Topic 6 Quadratic Formula

6.1 Estimate a Square Root

Can you estimate the irrational numbers \(\sqrt{2}\), \(\sqrt{3}\), \(\sqrt{5}\) and \(\sqrt{7}\) without using a calculator?

Can you estimate the square root \(\sqrt{m^2+n}\), where \(m\) and \(n\) are positive integers?

6.2 Completing the Square

The square root property:
Suppose that \(X^2=d\). Then \(X=\sqrt{d}\) or \(X=-\sqrt{d}\), or simply \(X=\pm\sqrt{d}\).

The square root property provides another method to solve a quadratic equation, completing the square. This method is based on the following observations: \[ x^2+{\mathbf{b}}x+{\mathbf{\left(\frac b2\right)^2}}=\left(x+{\mathbf{\frac b2}}\right)^2, \] and more generally, let \(f(x)=ax^2+bx+c\), and \(h=-\frac{b}{2a}\), then \[ ax^2+bx+c=a(x-h)^2+f(h)=a\left(x+\frac{b}{2a}\right)^2+\frac{4ac-b^2}{4a^2}. \]

The procedure to rewrite a trinomial as the sum of a perfect square and a constant is called completing the square.

Example 6.1 Solve the equation \(x^2+2x-1=0\).


  1. Isolate the constant. \[x^2+2x=1\]
  2. With \(b=2\), add \(\left(\frac 22\right)^2\) to both sides to complete a square for the binomial \(x^2+bx\). \[ \begin{aligned} x^2+2x+\left(\frac22\right)^2&=1+\left(\frac22\right)^2\\\ \left(x+\frac22\right)^2&=1+1\\ (x+1)^2&=2\\ \end{aligned} \]
  3. Solve the resulting equation using the square root property. \[ \begin{aligned} x+1 =\sqrt2 & \qquad\text{or} & x+1 =-\sqrt2 \\ x =-1+\sqrt2 & \qquad\text{or} & x =-1-\sqrt2 \end{aligned} \]

Note that the solution can also be written as \(x=-1\pm\sqrt2\).

Example 6.2 Solve the equation \(-2x^2+8x-9=0\).


  1. Isolate the constant. \[-2x^2+8x=9\]
  2. Divide by \(-2\) to rewrite the equation in \(x^2+Bx=C\) form \[x^2-4x=-\frac{9}{2}\]
  3. With \(b=-4\), add \(\left(\frac{-4}{2}\right)^2=4\) to both sides to complete the square for the binomial \(x^2-4x\). \[ \begin{aligned} x^2-4x+4&=-\frac{9}{2}+4\\\ (x-2)^2&=-\frac{1}{2} \end{aligned} \]
  4. Solve the resulting equation and simplify. \[ \begin{aligned} x-2 =\frac{\ii}{\sqrt{2}} & \qquad\text{or} & x-2 =-\frac{\ii}{\sqrt{2}} \\ x =2+\frac{\sqrt{2}}{2}\ii & \qquad\text{or} & x =2-\frac{\sqrt{2}}{2}\ii \end{aligned} \]

Another way to complete the square is to use the formula \(ax^2+bx+c=a(x-h)^2+f(h)\), where \(f(h)=ah^2+bh+c\) is the value of the polynomial \(ax^2+bx+c\) at \(x=h\).

6.3 The Quadratic Formula

Using the method of completing the square, we obtain the follow quadratic formula for the quadratic equation \(ax^2+bx+c=0\) with \(a\neq 0\): \[ x=\dfrac{-b\pm\sqrt{b^2-4ac}}{2a}. \]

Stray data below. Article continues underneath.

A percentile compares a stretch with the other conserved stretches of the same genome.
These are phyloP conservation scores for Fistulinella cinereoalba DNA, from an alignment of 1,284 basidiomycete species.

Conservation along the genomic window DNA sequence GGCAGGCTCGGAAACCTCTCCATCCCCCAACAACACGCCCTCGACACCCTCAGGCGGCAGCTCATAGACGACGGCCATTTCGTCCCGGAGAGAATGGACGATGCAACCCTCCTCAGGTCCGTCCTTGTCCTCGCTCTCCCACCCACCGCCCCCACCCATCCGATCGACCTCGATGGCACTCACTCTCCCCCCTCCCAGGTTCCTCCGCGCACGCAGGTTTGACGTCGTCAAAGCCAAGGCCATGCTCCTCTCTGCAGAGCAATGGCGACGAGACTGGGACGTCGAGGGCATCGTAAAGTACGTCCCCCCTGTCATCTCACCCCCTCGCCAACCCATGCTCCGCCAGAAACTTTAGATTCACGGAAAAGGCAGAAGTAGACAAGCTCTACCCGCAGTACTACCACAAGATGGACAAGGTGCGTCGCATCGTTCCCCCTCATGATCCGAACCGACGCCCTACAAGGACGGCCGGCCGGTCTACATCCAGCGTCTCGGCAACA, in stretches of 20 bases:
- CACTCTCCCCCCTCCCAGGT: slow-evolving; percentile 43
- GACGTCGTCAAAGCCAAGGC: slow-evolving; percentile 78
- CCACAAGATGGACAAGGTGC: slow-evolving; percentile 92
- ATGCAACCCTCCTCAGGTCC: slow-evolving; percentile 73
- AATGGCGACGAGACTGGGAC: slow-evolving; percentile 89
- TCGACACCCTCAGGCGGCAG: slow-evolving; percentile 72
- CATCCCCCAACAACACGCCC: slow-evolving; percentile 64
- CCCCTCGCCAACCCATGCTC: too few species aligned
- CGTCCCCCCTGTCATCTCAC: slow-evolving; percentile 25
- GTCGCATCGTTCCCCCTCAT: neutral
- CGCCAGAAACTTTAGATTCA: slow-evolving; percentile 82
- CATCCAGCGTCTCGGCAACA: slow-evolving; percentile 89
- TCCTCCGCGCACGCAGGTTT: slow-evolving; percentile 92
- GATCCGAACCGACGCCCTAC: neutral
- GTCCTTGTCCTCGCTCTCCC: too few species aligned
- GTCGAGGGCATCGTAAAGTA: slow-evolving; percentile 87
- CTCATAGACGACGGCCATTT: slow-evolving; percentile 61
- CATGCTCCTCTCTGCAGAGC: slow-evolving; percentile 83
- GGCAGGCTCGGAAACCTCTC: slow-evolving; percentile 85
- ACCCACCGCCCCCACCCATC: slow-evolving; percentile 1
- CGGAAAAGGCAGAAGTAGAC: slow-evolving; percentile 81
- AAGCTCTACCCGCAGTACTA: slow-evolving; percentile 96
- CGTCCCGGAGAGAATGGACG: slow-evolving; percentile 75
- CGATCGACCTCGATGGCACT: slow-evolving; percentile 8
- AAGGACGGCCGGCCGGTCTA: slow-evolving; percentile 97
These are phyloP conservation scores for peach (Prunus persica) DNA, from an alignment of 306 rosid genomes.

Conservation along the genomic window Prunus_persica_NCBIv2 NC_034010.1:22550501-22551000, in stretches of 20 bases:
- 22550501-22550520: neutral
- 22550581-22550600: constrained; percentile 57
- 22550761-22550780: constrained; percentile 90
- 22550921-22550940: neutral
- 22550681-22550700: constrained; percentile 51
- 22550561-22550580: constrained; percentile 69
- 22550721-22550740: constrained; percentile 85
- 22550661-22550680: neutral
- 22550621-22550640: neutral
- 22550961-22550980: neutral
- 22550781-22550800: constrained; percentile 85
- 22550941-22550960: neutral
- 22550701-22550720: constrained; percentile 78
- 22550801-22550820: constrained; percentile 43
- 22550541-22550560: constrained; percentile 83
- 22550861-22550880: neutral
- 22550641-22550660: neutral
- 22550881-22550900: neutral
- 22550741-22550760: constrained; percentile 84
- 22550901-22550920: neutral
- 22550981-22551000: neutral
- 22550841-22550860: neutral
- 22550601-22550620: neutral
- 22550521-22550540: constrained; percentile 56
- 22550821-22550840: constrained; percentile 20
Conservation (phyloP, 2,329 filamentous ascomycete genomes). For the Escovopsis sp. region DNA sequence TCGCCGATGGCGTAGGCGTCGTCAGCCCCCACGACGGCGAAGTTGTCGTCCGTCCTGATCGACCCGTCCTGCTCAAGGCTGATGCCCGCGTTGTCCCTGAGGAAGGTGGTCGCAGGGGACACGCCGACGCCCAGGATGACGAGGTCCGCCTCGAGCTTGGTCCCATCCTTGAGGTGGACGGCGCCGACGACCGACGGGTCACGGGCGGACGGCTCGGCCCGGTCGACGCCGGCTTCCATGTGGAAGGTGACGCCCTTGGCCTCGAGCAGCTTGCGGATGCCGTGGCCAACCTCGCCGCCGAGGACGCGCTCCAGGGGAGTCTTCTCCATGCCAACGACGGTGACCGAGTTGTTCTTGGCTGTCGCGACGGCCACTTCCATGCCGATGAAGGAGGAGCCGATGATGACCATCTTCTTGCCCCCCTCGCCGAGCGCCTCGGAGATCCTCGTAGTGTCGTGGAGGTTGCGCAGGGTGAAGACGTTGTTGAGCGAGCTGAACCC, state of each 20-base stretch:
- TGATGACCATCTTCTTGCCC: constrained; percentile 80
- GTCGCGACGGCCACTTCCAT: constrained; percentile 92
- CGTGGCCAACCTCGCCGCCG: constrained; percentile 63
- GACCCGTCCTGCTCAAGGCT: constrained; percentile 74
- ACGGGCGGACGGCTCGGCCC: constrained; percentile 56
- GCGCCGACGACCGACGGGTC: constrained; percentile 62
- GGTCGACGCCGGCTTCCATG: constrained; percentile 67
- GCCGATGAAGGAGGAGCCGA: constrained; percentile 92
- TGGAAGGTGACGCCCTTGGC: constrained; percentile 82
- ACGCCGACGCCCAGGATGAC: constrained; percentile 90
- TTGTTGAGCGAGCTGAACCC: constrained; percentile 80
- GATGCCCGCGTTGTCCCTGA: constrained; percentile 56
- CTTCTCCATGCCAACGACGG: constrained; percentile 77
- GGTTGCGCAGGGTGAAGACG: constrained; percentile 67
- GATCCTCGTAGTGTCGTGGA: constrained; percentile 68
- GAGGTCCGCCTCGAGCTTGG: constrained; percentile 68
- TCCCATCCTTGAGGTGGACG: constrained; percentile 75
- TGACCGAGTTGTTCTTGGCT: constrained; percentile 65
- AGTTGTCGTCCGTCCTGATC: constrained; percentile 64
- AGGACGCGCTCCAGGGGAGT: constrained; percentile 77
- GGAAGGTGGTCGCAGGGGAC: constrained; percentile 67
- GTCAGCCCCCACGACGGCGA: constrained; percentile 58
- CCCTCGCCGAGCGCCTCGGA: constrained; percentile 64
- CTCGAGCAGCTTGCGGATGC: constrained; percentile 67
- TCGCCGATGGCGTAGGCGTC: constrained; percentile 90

The quantity \(b^2-4ac\) is called the discriminant of the quadratic equation.

  1. If \(b^2-4ac>0\), the equation has two real solutions.
  2. If \(b^2-4ac=0\), the equation has one real solution.
  3. If \(b^2-4ac<0\), the equation has two imaginary solutions (no real solutions).

Example 6.3 Determine the type and the number of solutions of the equation \((x-1)(x+2)=-3\).


  1. Rewrite the equation in the form \(ax^2+bx+c=0\). \[ \begin{aligned} (x-1)(x+2)&=-3\\ x^2+x+1&=0 \end{aligned} \]
  2. Find the values of \(a\), \(b\) and \(c\). \[ a=1, b=1 ~\text{and}~ c=1. \]
  3. Find the discriminant \(b^2-4ac\). \[ b^2-4ac=1^2-4\cdot 1\cdot 1=-3. \]

The equation has two imaginary solutions.

Example 6.4 Solve the equation \(2x^2-4x+7=0\).


  1. Find the values of \(a\), \(b\) and \(c\). \[ a=2, b=-4 ~\text{and}~ c=7. \]
  2. Find the discriminant \(b^2-4ac\). \[ b^2-4ac=(-4)^2-4\cdot 2\cdot 7=16-56=-40. \]
  3. Apply the quadratic formula and simplify. \[ \begin{aligned} x=&\dfrac{-b\pm\sqrt{b^2-4ac}}{2a}\\ =&\dfrac{-(-4)\pm\sqrt{-40}}{2\cdot 2}\\ =&\frac{4\pm 2\sqrt{10} \ii}{4}\\ =&1\pm\frac{\sqrt{10}}{2}\ii. \end{aligned} \]

Example 6.5 Find the base and the height of a triangle whose base is three inches more than twice its height and whose area is \(5\) square inches. Round your answer to the nearest tenth of an inch.


  1. We may suppose the height is \(x\) inches. The base can be expressed as \(2x+3\) inches.
  2. By the area formula for a triangle, we have an equation. \[\frac12 x(2x+3)=5.\]
  3. Rewrite the equation in \(ax^2+bx+c=0\) form. \[ \begin{aligned} x(2x+3)&=10\\ 2x^2+3x-10&=0. \end{aligned} \]
  4. By the quadratic formula, we have \[ x=\frac{-3\pm\sqrt{3^2-4\cdot 2\cdot (-10)}}{2\cdot 2}=\frac{-3\pm \sqrt{89}}{4}. \]

Since \(x\) can not be negative, \(x=\frac{-3+\sqrt{89}}{4}\approx 1.6\) and \(2x+3\approx 6.2\). The height and base of the triangle are approximately \(1.6\) inches and 6.2 inches respectively.

6.4 Practice

Problem 6.1 Solve the quadratic equation by the square root property.

  1. \(2x^2-6=0\)
  2. \((x-3)^2=10\)
  3. \(4(x+1)^2+25=0\)

Problem 6.2 Solve the quadratic equation by completing the square.

  1. \(x^2+x-1=0\)
  2. \(x^2+8x+12=0\)
  3. \(3x^2+6x-1=0\)

Problem 6.3 Determine the number and the type of solutions of the given equation.

  1. \(x^2+8x+3=0\)
  2. \(3x^2-2x+4=0\)
  3. \(2x^2-4x+2=0\)

Problem 6.4 Solve using the quadratic formula.

  1. \(x^2+3x-7=0\)
  2. \(2x^2=-4x+5\)
  3. \(2x^2=x-3\)

Problem 6.5 Solve using the quadratic formula.

  1. \((x-1)(x+2)=3\)
  2. \(2x^2-x=(x+2)(x-2)\)
  3. \(\frac12 x^2+x= \frac13\)

Problem 6.6 A triangle whose area is \(7.5\) square meters has a base that is one meter less than triple the height. Find the length of its base and height. Round to the nearest hundredth of a meter.

Problem 6.7 A rectangular garden whose length is \(2\) feet longer than its width has an area 66 square feet. Find the dimensions of the garden, rounded to the nearest hundredth of a foot.